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Recent Jury Verdicts

Published by on December 23, 2007

Here are a few recent jury verdicts that make interesting fireside reading for the holidays: NY — Staffing firm executive wins $1.2 million in race and sex harassment suit.  Plans on returning to work Jan. 2 despite being called a “black bitch” and having the firm CEO’s pelvis pushed up against her. CT — 63 year […]

Here are a few recent jury verdicts that make interesting fireside reading for the holidays:

NY — Staffing firm executive wins $1.2 million in race and sex harassment suit.  Plans on returning to work Jan. 2 despite being called a “black bitch” and having the firm CEO’s pelvis pushed up against her.

CT — 63 year old turned down for laborer job with New Haven Public Works awarded $500,000 in age discrimination suit.

PA — DEA agents awarded $7 million for reverse discrimination.  The award is likely to be reduced due to the damage caps under Title VII.

CA — White airport worker previously awarded $30,000 after being overlooked for promotion awarded $1 million in attorneys’ fees.  The judge found that the City’s decision to change the promotion policy that had resulted in the employee being overlooked because, in part, of his race vindicated a substantial public policy interest and justified the large fee award despite the small monetary recovery by the plaintiff.

MD — An award of $237,000 to a Howard County, Maryland, teacher in a discrimination case was reduced by $62,000 due to a double recovery under both state and federal law in the original award.  The plaintiff was an English teacher and was not responsible for the error.

EEOC — According to a press release issued by the U.S. Equal Employment Opportunity Commission, “Ford Motor Co., along with two related companies and a national union, will pay $1.6 million and provide other remedial relief to a class of nearly 700 African Americans to settle a major race discrimination lawsuit brought by the U.S. Equal Employment Opportunity Commission (EEOC). . . .  The EEOC had charged in the litigation that a written test used by Ford, Visteon and Automotive Components Holdings (ACH) to determine the eligibility of hourly employees for a skilled trades apprenticeship program had a disproportionately negative impact on African Americans. The National United Automobile, Aerospace and Agricultural Implement Workers of America (UAW) was also a defendant in the case because the test was used to select apprentices in the Ford-UAW Joint Apprenticeship Program and the lawsuit settlement affects people covered by the union agreement.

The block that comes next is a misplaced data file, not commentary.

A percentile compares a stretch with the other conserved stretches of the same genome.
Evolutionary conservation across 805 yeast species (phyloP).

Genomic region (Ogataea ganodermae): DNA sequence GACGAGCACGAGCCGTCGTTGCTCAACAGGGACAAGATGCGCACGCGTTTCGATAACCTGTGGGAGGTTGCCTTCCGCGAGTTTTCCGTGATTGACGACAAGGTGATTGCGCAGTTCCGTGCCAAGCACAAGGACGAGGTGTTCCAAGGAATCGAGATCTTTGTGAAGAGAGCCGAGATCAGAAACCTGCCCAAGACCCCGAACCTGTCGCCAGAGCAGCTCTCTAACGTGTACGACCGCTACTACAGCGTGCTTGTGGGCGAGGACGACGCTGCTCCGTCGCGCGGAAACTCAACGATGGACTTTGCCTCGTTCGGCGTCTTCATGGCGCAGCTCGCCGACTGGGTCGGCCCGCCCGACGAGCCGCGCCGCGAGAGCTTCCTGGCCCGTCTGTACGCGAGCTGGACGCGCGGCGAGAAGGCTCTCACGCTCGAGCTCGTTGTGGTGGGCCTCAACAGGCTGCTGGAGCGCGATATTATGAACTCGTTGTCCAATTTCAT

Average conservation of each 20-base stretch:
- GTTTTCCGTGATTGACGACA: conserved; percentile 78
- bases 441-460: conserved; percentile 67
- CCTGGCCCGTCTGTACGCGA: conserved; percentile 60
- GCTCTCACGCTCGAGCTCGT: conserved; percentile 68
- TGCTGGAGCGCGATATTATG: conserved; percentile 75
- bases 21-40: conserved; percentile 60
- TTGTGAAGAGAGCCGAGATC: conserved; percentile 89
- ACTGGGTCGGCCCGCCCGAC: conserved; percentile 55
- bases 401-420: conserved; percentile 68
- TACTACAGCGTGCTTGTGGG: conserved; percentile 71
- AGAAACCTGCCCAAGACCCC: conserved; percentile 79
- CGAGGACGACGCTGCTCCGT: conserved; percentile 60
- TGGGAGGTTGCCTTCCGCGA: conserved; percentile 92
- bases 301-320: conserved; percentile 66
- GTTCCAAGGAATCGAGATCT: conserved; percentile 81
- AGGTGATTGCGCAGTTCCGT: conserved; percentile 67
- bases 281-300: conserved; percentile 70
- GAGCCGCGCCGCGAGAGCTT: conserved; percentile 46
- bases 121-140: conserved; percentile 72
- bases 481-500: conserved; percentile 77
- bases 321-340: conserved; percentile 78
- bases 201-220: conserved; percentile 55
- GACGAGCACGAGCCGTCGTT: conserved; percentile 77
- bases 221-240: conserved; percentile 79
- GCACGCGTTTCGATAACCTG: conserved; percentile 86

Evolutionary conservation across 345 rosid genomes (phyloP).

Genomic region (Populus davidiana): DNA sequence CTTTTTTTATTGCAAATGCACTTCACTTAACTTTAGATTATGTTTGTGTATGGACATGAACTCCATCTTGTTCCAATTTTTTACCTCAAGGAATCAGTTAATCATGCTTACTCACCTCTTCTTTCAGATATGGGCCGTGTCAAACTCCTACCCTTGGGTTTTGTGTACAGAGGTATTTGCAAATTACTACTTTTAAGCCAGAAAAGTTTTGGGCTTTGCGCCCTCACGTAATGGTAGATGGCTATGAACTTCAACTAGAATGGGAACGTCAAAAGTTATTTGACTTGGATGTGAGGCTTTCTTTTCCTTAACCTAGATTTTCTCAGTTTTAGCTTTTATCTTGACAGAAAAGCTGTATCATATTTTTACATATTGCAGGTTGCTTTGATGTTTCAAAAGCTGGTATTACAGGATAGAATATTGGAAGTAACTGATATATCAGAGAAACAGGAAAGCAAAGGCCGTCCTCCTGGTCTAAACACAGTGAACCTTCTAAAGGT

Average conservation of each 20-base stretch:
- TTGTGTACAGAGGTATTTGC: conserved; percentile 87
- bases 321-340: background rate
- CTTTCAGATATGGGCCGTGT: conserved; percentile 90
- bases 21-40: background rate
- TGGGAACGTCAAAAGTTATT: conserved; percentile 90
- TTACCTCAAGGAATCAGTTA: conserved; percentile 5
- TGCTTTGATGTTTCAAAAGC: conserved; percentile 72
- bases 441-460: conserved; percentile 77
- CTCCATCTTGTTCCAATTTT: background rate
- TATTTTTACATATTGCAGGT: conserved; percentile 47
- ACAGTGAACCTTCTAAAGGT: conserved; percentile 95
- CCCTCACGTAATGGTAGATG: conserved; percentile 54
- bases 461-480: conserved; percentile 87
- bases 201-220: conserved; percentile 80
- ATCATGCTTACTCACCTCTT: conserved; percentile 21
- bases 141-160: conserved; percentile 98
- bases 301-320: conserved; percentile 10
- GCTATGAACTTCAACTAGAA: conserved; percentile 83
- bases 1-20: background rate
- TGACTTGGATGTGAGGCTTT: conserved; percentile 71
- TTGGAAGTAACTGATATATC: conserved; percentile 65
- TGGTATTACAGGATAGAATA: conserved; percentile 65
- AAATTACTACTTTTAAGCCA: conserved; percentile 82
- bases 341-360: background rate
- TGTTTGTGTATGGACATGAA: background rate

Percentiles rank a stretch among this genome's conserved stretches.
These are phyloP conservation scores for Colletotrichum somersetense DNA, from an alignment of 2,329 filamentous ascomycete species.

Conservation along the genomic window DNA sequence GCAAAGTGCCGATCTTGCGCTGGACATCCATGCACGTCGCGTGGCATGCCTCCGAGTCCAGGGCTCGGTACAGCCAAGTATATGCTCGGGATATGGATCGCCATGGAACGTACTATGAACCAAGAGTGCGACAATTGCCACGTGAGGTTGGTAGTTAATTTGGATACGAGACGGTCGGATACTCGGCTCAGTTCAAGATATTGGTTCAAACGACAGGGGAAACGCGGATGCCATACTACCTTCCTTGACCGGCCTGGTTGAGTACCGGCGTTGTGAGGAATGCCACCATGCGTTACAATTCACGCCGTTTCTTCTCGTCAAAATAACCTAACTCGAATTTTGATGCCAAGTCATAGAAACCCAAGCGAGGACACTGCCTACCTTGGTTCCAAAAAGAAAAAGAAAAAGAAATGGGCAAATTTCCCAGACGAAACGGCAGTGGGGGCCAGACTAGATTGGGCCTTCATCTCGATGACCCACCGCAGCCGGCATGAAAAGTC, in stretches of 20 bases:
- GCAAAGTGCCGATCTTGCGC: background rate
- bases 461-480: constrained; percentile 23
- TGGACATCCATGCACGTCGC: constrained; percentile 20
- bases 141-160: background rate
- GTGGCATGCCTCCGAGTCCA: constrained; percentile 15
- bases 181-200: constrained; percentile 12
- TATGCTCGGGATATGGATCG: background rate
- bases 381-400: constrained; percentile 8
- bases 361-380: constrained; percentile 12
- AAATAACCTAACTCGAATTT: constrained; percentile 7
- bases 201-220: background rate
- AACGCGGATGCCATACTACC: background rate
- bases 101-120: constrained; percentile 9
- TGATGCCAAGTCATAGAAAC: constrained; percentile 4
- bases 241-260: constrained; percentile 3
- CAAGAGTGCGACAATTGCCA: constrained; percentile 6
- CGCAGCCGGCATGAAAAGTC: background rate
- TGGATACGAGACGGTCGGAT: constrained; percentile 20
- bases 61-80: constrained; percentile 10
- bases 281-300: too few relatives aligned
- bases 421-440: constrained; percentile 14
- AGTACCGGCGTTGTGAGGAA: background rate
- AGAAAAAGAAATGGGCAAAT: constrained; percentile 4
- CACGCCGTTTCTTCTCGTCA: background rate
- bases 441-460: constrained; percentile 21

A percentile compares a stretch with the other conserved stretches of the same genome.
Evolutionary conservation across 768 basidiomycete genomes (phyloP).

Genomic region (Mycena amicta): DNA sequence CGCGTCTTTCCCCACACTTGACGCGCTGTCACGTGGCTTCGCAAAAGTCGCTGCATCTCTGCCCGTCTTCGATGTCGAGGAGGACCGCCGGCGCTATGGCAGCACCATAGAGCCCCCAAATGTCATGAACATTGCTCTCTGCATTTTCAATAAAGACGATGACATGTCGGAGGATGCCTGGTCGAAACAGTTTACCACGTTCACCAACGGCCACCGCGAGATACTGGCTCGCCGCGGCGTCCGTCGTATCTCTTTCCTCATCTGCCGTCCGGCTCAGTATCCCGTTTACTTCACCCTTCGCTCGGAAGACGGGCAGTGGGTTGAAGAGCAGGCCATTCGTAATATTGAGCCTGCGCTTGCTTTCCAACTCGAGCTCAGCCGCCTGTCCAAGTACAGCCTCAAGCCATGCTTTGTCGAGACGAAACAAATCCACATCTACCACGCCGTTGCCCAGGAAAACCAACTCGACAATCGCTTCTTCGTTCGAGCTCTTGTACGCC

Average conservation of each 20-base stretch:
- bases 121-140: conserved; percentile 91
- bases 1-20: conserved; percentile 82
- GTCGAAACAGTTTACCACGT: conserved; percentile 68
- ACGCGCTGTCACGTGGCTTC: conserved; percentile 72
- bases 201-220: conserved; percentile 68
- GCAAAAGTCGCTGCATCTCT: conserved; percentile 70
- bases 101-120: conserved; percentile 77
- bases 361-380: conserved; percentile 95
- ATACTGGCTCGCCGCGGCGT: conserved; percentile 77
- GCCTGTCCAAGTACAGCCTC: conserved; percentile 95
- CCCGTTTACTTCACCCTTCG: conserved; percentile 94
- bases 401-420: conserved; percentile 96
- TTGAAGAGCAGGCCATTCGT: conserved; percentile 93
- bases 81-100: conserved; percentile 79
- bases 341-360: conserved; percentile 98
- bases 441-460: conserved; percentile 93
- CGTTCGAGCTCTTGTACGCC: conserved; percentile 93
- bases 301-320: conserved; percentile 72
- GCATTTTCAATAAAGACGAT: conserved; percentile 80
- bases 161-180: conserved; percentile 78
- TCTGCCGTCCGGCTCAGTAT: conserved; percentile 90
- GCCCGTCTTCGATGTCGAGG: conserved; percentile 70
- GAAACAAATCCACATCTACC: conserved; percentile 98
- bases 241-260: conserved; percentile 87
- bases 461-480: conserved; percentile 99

The comprehensive relief obtained by the EEOC includes about $1.6 million for the class of nearly 700 African Americans nationwide who have taken the test since January 1, 1997, and were not placed on the Ford apprentice list at the former Visteon facilities. Non-monetary relief includes placing 55 African American test takers on the apprentice lists and the development, by a jointly selected expert, of a new selection method for the apprenticeship program together with detailed reporting and monitoring provisions.”

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